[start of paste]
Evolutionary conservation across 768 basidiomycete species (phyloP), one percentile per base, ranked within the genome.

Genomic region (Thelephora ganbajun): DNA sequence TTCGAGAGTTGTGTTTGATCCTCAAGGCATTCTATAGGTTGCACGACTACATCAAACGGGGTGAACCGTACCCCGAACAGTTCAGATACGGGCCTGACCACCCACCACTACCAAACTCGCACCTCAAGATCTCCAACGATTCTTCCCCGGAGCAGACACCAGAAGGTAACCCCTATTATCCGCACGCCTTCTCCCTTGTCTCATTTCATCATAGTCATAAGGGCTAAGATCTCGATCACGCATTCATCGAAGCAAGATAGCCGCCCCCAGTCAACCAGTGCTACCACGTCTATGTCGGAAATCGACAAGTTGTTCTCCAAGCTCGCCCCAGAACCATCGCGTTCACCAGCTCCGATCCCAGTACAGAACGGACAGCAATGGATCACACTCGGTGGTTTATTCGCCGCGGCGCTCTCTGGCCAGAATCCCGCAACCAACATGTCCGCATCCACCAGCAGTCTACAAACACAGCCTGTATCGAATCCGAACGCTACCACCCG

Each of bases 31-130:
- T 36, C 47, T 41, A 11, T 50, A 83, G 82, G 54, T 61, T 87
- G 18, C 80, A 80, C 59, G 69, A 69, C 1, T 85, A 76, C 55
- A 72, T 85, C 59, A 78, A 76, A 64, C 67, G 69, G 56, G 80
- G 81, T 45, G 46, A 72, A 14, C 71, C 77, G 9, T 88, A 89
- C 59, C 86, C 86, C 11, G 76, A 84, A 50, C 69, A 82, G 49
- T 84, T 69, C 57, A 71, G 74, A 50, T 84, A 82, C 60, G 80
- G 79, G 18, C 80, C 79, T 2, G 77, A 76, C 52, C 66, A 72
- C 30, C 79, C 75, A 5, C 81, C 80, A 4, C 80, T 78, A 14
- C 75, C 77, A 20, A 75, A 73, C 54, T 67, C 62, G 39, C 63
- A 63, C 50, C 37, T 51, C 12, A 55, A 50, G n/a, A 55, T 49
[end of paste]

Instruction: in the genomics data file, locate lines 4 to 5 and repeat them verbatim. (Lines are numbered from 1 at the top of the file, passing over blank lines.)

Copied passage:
- T 36, C 47, T 41, A 11, T 50, A 83, G 82, G 54, T 61, T 87
- G 18, C 80, A 80, C 59, G 69, A 69, C 1, T 85, A 76, C 55